code for YEARS.

   It's not their fault, really; it's just that they've usually been
   working in isolation and just don't realize that there ARE better
   ways.  Also, many of the "software engineers" in the
   embedded-control industry have little or no formal software
   training... Lots of them are electrical engineers who just fell
   into writing software out of necessity.

   No matter what the reason for their poor skills, though, most of
   the clients to whom I show those programming "tricks" INSTANTLY
   see the light and are able to make HUGE leaps forward.

   More importantly, though, the realization that "there are more
   things in assembly-language software than are dreamt of in their
   philosophy" seems to rekindle their interest in programming...
   The same guys who were content to let their skills stagnate for
   years suddenly start telephoning to tell me about the exciting
   new programming techniques they've "discovered", and when I make
   a followup visit six months after the initial one, I usually find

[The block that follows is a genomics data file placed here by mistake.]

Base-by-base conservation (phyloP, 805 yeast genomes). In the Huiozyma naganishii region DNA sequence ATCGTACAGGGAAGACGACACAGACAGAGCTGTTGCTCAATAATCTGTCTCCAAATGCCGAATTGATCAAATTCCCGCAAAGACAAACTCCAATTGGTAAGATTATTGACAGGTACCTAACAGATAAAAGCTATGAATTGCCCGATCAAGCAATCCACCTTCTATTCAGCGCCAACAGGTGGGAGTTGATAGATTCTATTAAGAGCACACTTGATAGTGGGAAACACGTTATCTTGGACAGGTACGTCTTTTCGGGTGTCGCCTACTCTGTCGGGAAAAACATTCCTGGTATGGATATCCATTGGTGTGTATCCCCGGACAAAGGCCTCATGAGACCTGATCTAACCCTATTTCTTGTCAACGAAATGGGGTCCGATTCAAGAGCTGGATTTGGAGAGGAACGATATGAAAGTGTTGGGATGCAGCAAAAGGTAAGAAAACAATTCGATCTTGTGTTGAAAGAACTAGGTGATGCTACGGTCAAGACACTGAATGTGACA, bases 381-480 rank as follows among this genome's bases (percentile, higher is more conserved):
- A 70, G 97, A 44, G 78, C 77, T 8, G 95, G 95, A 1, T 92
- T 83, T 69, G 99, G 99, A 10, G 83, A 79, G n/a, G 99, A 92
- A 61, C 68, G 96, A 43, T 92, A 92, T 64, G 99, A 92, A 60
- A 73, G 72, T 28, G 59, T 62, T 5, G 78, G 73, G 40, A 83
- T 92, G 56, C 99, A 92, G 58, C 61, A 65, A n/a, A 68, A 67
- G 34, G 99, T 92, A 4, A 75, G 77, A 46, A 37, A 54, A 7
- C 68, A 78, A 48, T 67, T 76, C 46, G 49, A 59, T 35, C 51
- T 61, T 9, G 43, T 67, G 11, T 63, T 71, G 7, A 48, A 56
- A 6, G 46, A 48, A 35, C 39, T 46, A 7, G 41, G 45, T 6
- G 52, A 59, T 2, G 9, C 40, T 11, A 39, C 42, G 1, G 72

that their newest code is SIGNIFICANTLY improved over the crap
   they used to write.

   So, to get back to my point...

   Programming languages are just like all human languages; it's
   possible (and maybe even desirable) to learn the vocabulary and
   grammar on your own, but in order to become FLUENT, you need to
   have a strong grasp on the language's idioms, dialects, and
   subtle nuances... And to accomplish that, you need to actually
   interact with people who already SPEAK the language.

   Just my opinion; I could be wrong.

   -Andy

=== Andrew Warren - EraseMEfastfwdspam_OUTspamTakeThisOuTix.netcom.com
=== Fast Forward Engineering - Vista, California
===
=== Custodian of the PICLIST Fund -- For more info, see:
=== www.geocities.com/SiliconValley/2499/fund.html

1997\03\14@103445 by John Payson
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> For instance, how long do you suppose it would take a beginner to